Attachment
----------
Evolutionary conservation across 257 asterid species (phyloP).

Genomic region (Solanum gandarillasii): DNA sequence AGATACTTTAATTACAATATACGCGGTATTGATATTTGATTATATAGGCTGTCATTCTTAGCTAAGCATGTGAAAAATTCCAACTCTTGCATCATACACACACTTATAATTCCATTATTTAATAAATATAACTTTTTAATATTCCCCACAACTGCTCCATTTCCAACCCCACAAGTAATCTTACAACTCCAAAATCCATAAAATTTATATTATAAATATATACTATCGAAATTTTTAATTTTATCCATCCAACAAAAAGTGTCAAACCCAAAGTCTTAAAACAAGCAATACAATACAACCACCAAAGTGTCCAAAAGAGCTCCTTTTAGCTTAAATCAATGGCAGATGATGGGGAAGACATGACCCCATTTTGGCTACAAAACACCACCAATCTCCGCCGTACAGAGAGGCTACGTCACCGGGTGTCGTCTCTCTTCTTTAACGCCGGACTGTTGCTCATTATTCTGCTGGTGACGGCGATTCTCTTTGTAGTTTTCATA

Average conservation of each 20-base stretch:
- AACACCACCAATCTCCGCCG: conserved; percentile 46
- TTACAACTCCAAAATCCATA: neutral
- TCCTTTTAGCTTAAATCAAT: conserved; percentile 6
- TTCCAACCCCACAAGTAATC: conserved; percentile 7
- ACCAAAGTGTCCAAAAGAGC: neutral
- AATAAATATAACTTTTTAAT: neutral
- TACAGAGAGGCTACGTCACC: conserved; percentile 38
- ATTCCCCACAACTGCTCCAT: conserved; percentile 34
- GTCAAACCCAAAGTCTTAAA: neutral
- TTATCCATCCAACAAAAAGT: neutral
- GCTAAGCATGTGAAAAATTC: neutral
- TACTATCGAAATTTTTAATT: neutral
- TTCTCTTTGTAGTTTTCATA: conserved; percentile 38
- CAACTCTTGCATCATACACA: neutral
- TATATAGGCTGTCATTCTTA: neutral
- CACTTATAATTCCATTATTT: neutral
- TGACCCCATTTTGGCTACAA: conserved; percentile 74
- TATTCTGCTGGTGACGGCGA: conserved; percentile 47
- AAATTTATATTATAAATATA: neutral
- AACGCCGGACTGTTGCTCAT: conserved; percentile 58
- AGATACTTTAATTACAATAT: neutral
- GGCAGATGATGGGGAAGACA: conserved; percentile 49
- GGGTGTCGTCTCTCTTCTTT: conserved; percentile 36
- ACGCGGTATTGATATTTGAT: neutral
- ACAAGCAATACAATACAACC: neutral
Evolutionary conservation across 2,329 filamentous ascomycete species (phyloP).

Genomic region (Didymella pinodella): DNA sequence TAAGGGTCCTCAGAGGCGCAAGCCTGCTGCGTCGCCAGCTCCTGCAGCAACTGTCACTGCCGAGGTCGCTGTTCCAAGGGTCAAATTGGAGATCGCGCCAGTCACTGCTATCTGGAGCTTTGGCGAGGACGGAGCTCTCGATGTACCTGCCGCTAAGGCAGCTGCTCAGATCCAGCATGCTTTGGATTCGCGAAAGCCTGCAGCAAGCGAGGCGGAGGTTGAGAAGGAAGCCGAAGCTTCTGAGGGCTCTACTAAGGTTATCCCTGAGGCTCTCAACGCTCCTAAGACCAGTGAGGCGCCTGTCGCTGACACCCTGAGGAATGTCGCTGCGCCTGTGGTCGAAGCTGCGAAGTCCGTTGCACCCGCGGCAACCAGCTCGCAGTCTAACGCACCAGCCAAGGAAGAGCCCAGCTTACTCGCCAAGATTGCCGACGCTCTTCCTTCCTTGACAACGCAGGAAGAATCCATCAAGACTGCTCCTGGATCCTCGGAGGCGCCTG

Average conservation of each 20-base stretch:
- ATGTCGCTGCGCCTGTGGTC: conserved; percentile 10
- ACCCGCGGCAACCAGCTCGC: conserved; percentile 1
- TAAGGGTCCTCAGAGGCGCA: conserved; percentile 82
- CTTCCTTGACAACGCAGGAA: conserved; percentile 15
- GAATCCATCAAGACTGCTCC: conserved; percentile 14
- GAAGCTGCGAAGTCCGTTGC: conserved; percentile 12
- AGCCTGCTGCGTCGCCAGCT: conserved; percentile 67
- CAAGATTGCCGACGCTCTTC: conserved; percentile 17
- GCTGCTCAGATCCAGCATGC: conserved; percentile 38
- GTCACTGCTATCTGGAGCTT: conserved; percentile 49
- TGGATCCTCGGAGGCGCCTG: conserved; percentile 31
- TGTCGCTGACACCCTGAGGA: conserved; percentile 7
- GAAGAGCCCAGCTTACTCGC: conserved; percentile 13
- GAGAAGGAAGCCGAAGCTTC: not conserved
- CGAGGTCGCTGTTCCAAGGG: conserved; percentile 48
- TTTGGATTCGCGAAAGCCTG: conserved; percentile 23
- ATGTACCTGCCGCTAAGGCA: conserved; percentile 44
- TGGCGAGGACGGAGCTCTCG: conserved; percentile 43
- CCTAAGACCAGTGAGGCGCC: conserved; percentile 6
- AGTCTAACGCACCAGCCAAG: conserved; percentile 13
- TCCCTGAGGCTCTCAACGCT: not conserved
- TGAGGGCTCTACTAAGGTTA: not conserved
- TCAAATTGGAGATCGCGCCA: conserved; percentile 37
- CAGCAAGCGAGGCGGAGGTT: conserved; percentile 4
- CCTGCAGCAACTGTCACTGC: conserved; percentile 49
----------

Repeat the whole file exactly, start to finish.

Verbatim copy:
Evolutionary conservation across 257 asterid species (phyloP).

Genomic region (Solanum gandarillasii): DNA sequence AGATACTTTAATTACAATATACGCGGTATTGATATTTGATTATATAGGCTGTCATTCTTAGCTAAGCATGTGAAAAATTCCAACTCTTGCATCATACACACACTTATAATTCCATTATTTAATAAATATAACTTTTTAATATTCCCCACAACTGCTCCATTTCCAACCCCACAAGTAATCTTACAACTCCAAAATCCATAAAATTTATATTATAAATATATACTATCGAAATTTTTAATTTTATCCATCCAACAAAAAGTGTCAAACCCAAAGTCTTAAAACAAGCAATACAATACAACCACCAAAGTGTCCAAAAGAGCTCCTTTTAGCTTAAATCAATGGCAGATGATGGGGAAGACATGACCCCATTTTGGCTACAAAACACCACCAATCTCCGCCGTACAGAGAGGCTACGTCACCGGGTGTCGTCTCTCTTCTTTAACGCCGGACTGTTGCTCATTATTCTGCTGGTGACGGCGATTCTCTTTGTAGTTTTCATA

Average conservation of each 20-base stretch:
- AACACCACCAATCTCCGCCG: conserved; percentile 46
- TTACAACTCCAAAATCCATA: neutral
- TCCTTTTAGCTTAAATCAAT: conserved; percentile 6
- TTCCAACCCCACAAGTAATC: conserved; percentile 7
- ACCAAAGTGTCCAAAAGAGC: neutral
- AATAAATATAACTTTTTAAT: neutral
- TACAGAGAGGCTACGTCACC: conserved; percentile 38
- ATTCCCCACAACTGCTCCAT: conserved; percentile 34
- GTCAAACCCAAAGTCTTAAA: neutral
- TTATCCATCCAACAAAAAGT: neutral
- GCTAAGCATGTGAAAAATTC: neutral
- TACTATCGAAATTTTTAATT: neutral
- TTCTCTTTGTAGTTTTCATA: conserved; percentile 38
- CAACTCTTGCATCATACACA: neutral
- TATATAGGCTGTCATTCTTA: neutral
- CACTTATAATTCCATTATTT: neutral
- TGACCCCATTTTGGCTACAA: conserved; percentile 74
- TATTCTGCTGGTGACGGCGA: conserved; percentile 47
- AAATTTATATTATAAATATA: neutral
- AACGCCGGACTGTTGCTCAT: conserved; percentile 58
- AGATACTTTAATTACAATAT: neutral
- GGCAGATGATGGGGAAGACA: conserved; percentile 49
- GGGTGTCGTCTCTCTTCTTT: conserved; percentile 36
- ACGCGGTATTGATATTTGAT: neutral
- ACAAGCAATACAATACAACC: neutral
Evolutionary conservation across 2,329 filamentous ascomycete species (phyloP).

Genomic region (Didymella pinodella): DNA sequence TAAGGGTCCTCAGAGGCGCAAGCCTGCTGCGTCGCCAGCTCCTGCAGCAACTGTCACTGCCGAGGTCGCTGTTCCAAGGGTCAAATTGGAGATCGCGCCAGTCACTGCTATCTGGAGCTTTGGCGAGGACGGAGCTCTCGATGTACCTGCCGCTAAGGCAGCTGCTCAGATCCAGCATGCTTTGGATTCGCGAAAGCCTGCAGCAAGCGAGGCGGAGGTTGAGAAGGAAGCCGAAGCTTCTGAGGGCTCTACTAAGGTTATCCCTGAGGCTCTCAACGCTCCTAAGACCAGTGAGGCGCCTGTCGCTGACACCCTGAGGAATGTCGCTGCGCCTGTGGTCGAAGCTGCGAAGTCCGTTGCACCCGCGGCAACCAGCTCGCAGTCTAACGCACCAGCCAAGGAAGAGCCCAGCTTACTCGCCAAGATTGCCGACGCTCTTCCTTCCTTGACAACGCAGGAAGAATCCATCAAGACTGCTCCTGGATCCTCGGAGGCGCCTG

Average conservation of each 20-base stretch:
- ATGTCGCTGCGCCTGTGGTC: conserved; percentile 10
- ACCCGCGGCAACCAGCTCGC: conserved; percentile 1
- TAAGGGTCCTCAGAGGCGCA: conserved; percentile 82
- CTTCCTTGACAACGCAGGAA: conserved; percentile 15
- GAATCCATCAAGACTGCTCC: conserved; percentile 14
- GAAGCTGCGAAGTCCGTTGC: conserved; percentile 12
- AGCCTGCTGCGTCGCCAGCT: conserved; percentile 67
- CAAGATTGCCGACGCTCTTC: conserved; percentile 17
- GCTGCTCAGATCCAGCATGC: conserved; percentile 38
- GTCACTGCTATCTGGAGCTT: conserved; percentile 49
- TGGATCCTCGGAGGCGCCTG: conserved; percentile 31
- TGTCGCTGACACCCTGAGGA: conserved; percentile 7
- GAAGAGCCCAGCTTACTCGC: conserved; percentile 13
- GAGAAGGAAGCCGAAGCTTC: not conserved
- CGAGGTCGCTGTTCCAAGGG: conserved; percentile 48
- TTTGGATTCGCGAAAGCCTG: conserved; percentile 23
- ATGTACCTGCCGCTAAGGCA: conserved; percentile 44
- TGGCGAGGACGGAGCTCTCG: conserved; percentile 43
- CCTAAGACCAGTGAGGCGCC: conserved; percentile 6
- AGTCTAACGCACCAGCCAAG: conserved; percentile 13
- TCCCTGAGGCTCTCAACGCT: not conserved
- TGAGGGCTCTACTAAGGTTA: not conserved
- TCAAATTGGAGATCGCGCCA: conserved; percentile 37
- CAGCAAGCGAGGCGGAGGTT: conserved; percentile 4
- CCTGCAGCAACTGTCACTGC: conserved; percentile 49